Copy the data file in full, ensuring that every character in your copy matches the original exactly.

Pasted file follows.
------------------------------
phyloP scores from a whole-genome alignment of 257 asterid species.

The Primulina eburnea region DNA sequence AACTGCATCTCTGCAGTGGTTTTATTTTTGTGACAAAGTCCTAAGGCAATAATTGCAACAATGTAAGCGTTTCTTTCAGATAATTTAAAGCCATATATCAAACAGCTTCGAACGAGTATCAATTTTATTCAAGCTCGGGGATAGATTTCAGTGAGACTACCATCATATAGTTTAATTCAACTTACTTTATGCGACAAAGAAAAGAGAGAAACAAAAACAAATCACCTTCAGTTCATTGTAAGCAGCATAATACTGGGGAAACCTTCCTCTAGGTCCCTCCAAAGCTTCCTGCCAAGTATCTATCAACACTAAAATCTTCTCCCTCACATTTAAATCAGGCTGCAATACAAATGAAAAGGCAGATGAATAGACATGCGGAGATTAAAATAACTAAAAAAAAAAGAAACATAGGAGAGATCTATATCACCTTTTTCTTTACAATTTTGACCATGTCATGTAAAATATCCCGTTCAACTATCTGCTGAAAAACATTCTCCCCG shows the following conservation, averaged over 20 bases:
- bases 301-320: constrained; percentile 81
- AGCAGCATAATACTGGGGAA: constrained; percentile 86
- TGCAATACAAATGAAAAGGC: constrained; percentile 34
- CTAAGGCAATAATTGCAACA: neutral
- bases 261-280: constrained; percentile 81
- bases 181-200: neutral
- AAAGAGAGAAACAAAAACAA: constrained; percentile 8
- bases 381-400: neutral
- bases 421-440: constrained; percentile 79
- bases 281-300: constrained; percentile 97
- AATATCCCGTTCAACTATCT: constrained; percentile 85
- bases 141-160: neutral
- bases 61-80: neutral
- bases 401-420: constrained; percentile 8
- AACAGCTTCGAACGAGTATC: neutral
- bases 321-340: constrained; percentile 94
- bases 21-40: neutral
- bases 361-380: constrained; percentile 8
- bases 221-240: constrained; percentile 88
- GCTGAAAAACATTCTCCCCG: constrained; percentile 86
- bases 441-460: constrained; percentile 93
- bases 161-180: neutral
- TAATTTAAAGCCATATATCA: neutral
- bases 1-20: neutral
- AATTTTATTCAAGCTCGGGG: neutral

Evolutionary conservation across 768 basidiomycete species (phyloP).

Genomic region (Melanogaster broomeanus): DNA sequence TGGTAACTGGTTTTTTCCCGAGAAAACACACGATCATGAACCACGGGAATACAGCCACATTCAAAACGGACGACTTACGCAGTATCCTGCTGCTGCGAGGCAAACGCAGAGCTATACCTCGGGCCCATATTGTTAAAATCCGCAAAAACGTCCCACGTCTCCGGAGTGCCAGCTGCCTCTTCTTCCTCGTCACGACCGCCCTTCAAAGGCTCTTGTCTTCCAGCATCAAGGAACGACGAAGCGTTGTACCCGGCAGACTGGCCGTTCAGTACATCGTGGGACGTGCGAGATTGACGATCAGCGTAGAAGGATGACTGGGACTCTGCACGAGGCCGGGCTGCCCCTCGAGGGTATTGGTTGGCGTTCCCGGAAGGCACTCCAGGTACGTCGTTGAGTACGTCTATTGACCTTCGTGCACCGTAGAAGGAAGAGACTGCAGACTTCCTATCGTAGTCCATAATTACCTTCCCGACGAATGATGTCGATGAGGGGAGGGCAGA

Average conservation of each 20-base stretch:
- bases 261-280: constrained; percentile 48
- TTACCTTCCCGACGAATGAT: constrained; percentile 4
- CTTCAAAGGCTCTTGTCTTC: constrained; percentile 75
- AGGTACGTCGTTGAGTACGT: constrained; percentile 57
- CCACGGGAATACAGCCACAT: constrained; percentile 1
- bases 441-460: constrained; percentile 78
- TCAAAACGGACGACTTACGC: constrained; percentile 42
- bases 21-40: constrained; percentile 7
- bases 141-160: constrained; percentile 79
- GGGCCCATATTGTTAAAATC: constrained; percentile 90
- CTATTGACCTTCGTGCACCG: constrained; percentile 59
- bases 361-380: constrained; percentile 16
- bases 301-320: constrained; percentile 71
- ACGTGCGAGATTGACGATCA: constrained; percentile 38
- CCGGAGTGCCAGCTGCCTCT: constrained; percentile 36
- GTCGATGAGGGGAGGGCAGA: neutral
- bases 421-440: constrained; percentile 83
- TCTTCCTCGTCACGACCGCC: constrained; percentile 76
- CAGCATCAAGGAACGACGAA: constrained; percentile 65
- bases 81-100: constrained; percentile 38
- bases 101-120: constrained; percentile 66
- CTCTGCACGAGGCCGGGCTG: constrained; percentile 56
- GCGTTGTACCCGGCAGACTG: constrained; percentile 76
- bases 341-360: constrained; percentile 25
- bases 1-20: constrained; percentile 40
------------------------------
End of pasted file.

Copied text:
phyloP scores from a whole-genome alignment of 257 asterid species.

The Primulina eburnea region DNA sequence AACTGCATCTCTGCAGTGGTTTTATTTTTGTGACAAAGTCCTAAGGCAATAATTGCAACAATGTAAGCGTTTCTTTCAGATAATTTAAAGCCATATATCAAACAGCTTCGAACGAGTATCAATTTTATTCAAGCTCGGGGATAGATTTCAGTGAGACTACCATCATATAGTTTAATTCAACTTACTTTATGCGACAAAGAAAAGAGAGAAACAAAAACAAATCACCTTCAGTTCATTGTAAGCAGCATAATACTGGGGAAACCTTCCTCTAGGTCCCTCCAAAGCTTCCTGCCAAGTATCTATCAACACTAAAATCTTCTCCCTCACATTTAAATCAGGCTGCAATACAAATGAAAAGGCAGATGAATAGACATGCGGAGATTAAAATAACTAAAAAAAAAAGAAACATAGGAGAGATCTATATCACCTTTTTCTTTACAATTTTGACCATGTCATGTAAAATATCCCGTTCAACTATCTGCTGAAAAACATTCTCCCCG shows the following conservation, averaged over 20 bases:
- bases 301-320: constrained; percentile 81
- AGCAGCATAATACTGGGGAA: constrained; percentile 86
- TGCAATACAAATGAAAAGGC: constrained; percentile 34
- CTAAGGCAATAATTGCAACA: neutral
- bases 261-280: constrained; percentile 81
- bases 181-200: neutral
- AAAGAGAGAAACAAAAACAA: constrained; percentile 8
- bases 381-400: neutral
- bases 421-440: constrained; percentile 79
- bases 281-300: constrained; percentile 97
- AATATCCCGTTCAACTATCT: constrained; percentile 85
- bases 141-160: neutral
- bases 61-80: neutral
- bases 401-420: constrained; percentile 8
- AACAGCTTCGAACGAGTATC: neutral
- bases 321-340: constrained; percentile 94
- bases 21-40: neutral
- bases 361-380: constrained; percentile 8
- bases 221-240: constrained; percentile 88
- GCTGAAAAACATTCTCCCCG: constrained; percentile 86
- bases 441-460: constrained; percentile 93
- bases 161-180: neutral
- TAATTTAAAGCCATATATCA: neutral
- bases 1-20: neutral
- AATTTTATTCAAGCTCGGGG: neutral

Evolutionary conservation across 768 basidiomycete species (phyloP).

Genomic region (Melanogaster broomeanus): DNA sequence TGGTAACTGGTTTTTTCCCGAGAAAACACACGATCATGAACCACGGGAATACAGCCACATTCAAAACGGACGACTTACGCAGTATCCTGCTGCTGCGAGGCAAACGCAGAGCTATACCTCGGGCCCATATTGTTAAAATCCGCAAAAACGTCCCACGTCTCCGGAGTGCCAGCTGCCTCTTCTTCCTCGTCACGACCGCCCTTCAAAGGCTCTTGTCTTCCAGCATCAAGGAACGACGAAGCGTTGTACCCGGCAGACTGGCCGTTCAGTACATCGTGGGACGTGCGAGATTGACGATCAGCGTAGAAGGATGACTGGGACTCTGCACGAGGCCGGGCTGCCCCTCGAGGGTATTGGTTGGCGTTCCCGGAAGGCACTCCAGGTACGTCGTTGAGTACGTCTATTGACCTTCGTGCACCGTAGAAGGAAGAGACTGCAGACTTCCTATCGTAGTCCATAATTACCTTCCCGACGAATGATGTCGATGAGGGGAGGGCAGA

Average conservation of each 20-base stretch:
- bases 261-280: constrained; percentile 48
- TTACCTTCCCGACGAATGAT: constrained; percentile 4
- CTTCAAAGGCTCTTGTCTTC: constrained; percentile 75
- AGGTACGTCGTTGAGTACGT: constrained; percentile 57
- CCACGGGAATACAGCCACAT: constrained; percentile 1
- bases 441-460: constrained; percentile 78
- TCAAAACGGACGACTTACGC: constrained; percentile 42
- bases 21-40: constrained; percentile 7
- bases 141-160: constrained; percentile 79
- GGGCCCATATTGTTAAAATC: constrained; percentile 90
- CTATTGACCTTCGTGCACCG: constrained; percentile 59
- bases 361-380: constrained; percentile 16
- bases 301-320: constrained; percentile 71
- ACGTGCGAGATTGACGATCA: constrained; percentile 38
- CCGGAGTGCCAGCTGCCTCT: constrained; percentile 36
- GTCGATGAGGGGAGGGCAGA: neutral
- bases 421-440: constrained; percentile 83
- TCTTCCTCGTCACGACCGCC: constrained; percentile 76
- CAGCATCAAGGAACGACGAA: constrained; percentile 65
- bases 81-100: constrained; percentile 38
- bases 101-120: constrained; percentile 66
- CTCTGCACGAGGCCGGGCTG: constrained; percentile 56
- GCGTTGTACCCGGCAGACTG: constrained; percentile 76
- bases 341-360: constrained; percentile 25
- bases 1-20: constrained; percentile 40